Financial Times: article about the benefits of straw

Straw-inspiring: houses made of the humble bale
Paul Miles in the Financial Times: 4.12.2021

Humanity has reached a milestone. There is now more weight of man-made stuff on the planet than the
total mass of all living organisms, from plankton to whales, estimated by scientists at Israel’s Weizmann
Institute of Science to be 1.1tn tonnes. If we keep on at this rate, the weight of things such as
infrastructure, houses, phones and plastic bottles will be triple the biomass on earth by 2040. Most of
this manufactured mass is concrete.

The construction industry is responsible for nearly 40 per cent of global carbon emissions, according to
the International Energy Agency. There has rightly been a lot of attention directed at reducing
operational emissions of a building, by lowering the use of fossil fuels through rigorous ultra-low energy
Passivhaus standards, for example.

Yet there has arguably been less attention paid to embodied carbon: the emissions produced in the
mining, manufacture, transport and assembly of the likes of concrete, glass and steel. But there are
many building materials that don’t need mining; they grow naturally.

Governments worldwide are beginning to legislate on embodied carbon. The Netherlands has been a
pioneer since 2013 with mandatory “lifecycle assessments” that address environmental impacts —
including embodied carbon — of proposed developments over 100 square metres. In July this year,
Colorado passed a bill intended to minimise embodied carbon in new public buildings and roads.
In the UK, an amendment to building regulations has been drafted by architects and members of the
construction industry. “Part Z” would limit the embodied carbon of major building projects. The
proposal has widespread industry support.

On a smaller, homely scale, what can we do? Instead of constructing houses with bricks — the
manufacture of four pallets of which results in about one tonne of carbon emissions (even more if the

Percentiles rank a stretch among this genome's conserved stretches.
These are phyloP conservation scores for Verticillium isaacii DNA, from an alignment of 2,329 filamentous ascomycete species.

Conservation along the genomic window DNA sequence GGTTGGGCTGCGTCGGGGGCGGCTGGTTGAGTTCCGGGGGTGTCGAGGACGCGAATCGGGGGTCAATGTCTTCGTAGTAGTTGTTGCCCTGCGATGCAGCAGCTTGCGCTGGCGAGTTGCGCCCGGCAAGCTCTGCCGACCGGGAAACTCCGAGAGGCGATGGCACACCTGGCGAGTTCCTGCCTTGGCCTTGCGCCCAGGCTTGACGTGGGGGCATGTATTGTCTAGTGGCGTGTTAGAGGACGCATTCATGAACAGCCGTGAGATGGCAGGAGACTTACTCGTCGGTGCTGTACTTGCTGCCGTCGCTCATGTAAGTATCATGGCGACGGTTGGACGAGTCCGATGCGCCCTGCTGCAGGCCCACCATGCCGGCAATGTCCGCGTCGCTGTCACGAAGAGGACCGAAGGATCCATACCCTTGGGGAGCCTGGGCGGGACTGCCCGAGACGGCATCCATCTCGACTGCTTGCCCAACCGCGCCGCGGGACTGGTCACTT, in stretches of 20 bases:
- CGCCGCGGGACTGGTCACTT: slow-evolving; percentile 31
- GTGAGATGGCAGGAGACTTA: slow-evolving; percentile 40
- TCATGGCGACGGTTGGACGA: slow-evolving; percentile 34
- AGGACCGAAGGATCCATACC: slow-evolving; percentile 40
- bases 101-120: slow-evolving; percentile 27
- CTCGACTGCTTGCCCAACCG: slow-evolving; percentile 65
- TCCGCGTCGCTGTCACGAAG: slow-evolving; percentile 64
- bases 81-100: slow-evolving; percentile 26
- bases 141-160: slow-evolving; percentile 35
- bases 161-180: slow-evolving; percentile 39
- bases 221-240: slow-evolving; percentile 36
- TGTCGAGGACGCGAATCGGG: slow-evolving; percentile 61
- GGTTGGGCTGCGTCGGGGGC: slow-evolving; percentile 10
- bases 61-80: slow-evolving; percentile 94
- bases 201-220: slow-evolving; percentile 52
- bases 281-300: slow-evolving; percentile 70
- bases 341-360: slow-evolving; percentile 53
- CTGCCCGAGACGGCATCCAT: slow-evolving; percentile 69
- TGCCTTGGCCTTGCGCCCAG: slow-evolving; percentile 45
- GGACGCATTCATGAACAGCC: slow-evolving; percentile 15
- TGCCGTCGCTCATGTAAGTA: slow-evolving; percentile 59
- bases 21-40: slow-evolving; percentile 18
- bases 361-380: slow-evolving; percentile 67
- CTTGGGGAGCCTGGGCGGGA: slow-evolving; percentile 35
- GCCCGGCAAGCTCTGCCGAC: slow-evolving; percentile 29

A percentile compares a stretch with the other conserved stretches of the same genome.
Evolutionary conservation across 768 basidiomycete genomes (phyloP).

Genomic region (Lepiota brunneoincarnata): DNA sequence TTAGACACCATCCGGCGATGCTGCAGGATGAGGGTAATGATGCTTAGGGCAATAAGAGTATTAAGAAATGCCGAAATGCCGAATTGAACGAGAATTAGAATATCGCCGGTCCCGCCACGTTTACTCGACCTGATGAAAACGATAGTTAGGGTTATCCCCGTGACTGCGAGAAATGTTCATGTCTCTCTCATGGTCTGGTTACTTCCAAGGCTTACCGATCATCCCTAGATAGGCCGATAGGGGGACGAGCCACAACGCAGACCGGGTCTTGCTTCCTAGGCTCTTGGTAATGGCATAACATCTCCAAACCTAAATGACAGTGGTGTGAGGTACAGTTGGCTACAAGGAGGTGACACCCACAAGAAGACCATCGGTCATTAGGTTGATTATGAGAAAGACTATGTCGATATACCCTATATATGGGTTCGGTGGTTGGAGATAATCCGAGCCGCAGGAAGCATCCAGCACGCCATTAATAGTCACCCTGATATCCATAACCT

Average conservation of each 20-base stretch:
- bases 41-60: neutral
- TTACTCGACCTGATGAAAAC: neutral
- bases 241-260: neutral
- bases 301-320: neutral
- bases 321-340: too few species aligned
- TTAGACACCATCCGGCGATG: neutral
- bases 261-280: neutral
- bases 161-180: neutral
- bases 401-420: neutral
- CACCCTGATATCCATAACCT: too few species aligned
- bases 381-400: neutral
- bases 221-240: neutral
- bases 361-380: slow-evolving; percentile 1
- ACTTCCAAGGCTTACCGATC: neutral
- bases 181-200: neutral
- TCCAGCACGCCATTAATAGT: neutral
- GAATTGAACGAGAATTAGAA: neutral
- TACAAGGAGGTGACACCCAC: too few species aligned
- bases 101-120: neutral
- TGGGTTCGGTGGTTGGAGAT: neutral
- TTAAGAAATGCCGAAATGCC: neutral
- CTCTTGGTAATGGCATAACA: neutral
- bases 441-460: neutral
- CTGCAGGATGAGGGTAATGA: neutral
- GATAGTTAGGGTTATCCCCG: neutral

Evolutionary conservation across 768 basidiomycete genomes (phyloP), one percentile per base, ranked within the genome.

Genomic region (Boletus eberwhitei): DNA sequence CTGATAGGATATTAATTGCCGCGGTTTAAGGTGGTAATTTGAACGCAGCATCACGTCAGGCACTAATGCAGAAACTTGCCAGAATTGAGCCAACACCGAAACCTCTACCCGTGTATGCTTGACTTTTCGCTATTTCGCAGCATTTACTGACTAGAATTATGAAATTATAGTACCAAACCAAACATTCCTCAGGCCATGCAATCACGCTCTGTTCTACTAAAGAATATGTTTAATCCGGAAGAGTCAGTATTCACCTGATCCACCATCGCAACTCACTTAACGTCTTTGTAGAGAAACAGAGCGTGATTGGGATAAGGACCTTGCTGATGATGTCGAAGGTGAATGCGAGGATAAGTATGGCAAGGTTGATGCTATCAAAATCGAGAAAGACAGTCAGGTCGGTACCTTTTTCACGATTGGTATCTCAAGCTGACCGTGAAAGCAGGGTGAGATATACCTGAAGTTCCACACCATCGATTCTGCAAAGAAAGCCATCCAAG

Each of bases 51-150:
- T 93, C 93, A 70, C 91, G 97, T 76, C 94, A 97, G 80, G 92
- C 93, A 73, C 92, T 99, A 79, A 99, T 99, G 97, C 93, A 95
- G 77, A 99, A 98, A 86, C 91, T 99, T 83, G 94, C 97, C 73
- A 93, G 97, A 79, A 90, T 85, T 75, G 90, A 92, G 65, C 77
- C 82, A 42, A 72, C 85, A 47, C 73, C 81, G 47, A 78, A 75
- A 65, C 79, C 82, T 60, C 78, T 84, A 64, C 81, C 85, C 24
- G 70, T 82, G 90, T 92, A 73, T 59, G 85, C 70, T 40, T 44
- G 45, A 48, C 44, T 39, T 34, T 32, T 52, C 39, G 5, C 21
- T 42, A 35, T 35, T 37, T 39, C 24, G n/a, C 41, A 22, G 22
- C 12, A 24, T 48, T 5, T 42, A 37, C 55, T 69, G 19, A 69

bricks are imported long distances, for example to the UK from Asia, as an estimated 25m are annually)
— we could build with materials that pull carbon out of the air.

Plants are one of the oldest building materials in the world — straw, a byproduct of food production —
has one of the lowest embodied carbon levels of any building material. While one cubic metre of
concrete is responsible for 246kg of carbon dioxide emissions, the same volume of straw, suitable for
use in construction, has locked up 129kg of the gas.

Straw is also long-lasting. A building that is believed to be the world’s oldest surviving straw bale home
was built in 1903 in the US. Today, the US has some of the largest contemporary straw bale homes in
the world, making use of the by product of a variety of local crops.

“We have designed and built homes of rice straw in California, oat straw in Alaska, rye straw in Oregon
and wheat straw in Colorado,” says Anni Tilt of California-based Arkin Tilt Architects, which specialises
in straw bale and rammed earth construction.

Over more than 20 years, the practice has built nearly 50 homes. Rather than quirky hobbit structures
that many associate with straw bale construction, some of the sprawling properties designed by Arkin
Tilt are sleek, expensive-looking homes. “There’s renewed interest in straw building due to the potential for carbon storing inherent in rapidly renewable bio-based building materials,” says Tilt. “The building of structures can be part of the climate solution rather than part of the problem.”

There are three main types of construction with straw, says Barbara Jones, a veteran straw bale builder
and director of the School of Natural Building.

Load-bearing straw bale, known as Nebraska style, began in the US in the 19th century. In this method,
compacted straw bales, with a density of 120kg per cubic metre — one and a half times more dense than
an average bale off the farm — are used as “bricks” laid one on the other, held in place solely by the
weight of the roof. The walls are sometimes shaped and tidied with a chainsaw before being plastered or
clad inside and out.

“Two and a half storeys is as high as has been achieved with load-bearing straw bale,” says Jones.
“Compacted straw bales are very stable.” Research by Pete Walker at the University of Bath has shown
that one metre of wall can bear at least one tonne of weight. “There’s no reason why you shouldn’t be
able to build higher [than 2.5 storeys] but it’s not been tested,” Jones says.
Europe’s first two-storey load-bearing straw bale property — on the west coast of Ireland — was
completed in 2003, using the labour of more than 100 volunteers, most of whom had no previous
building experience.

“Load-bearing straw bale building is quite labour-intensive and often involves volunteer labour from
friends and family,” says Jones. As for longevity, “we build to a design standard of 200 years, anything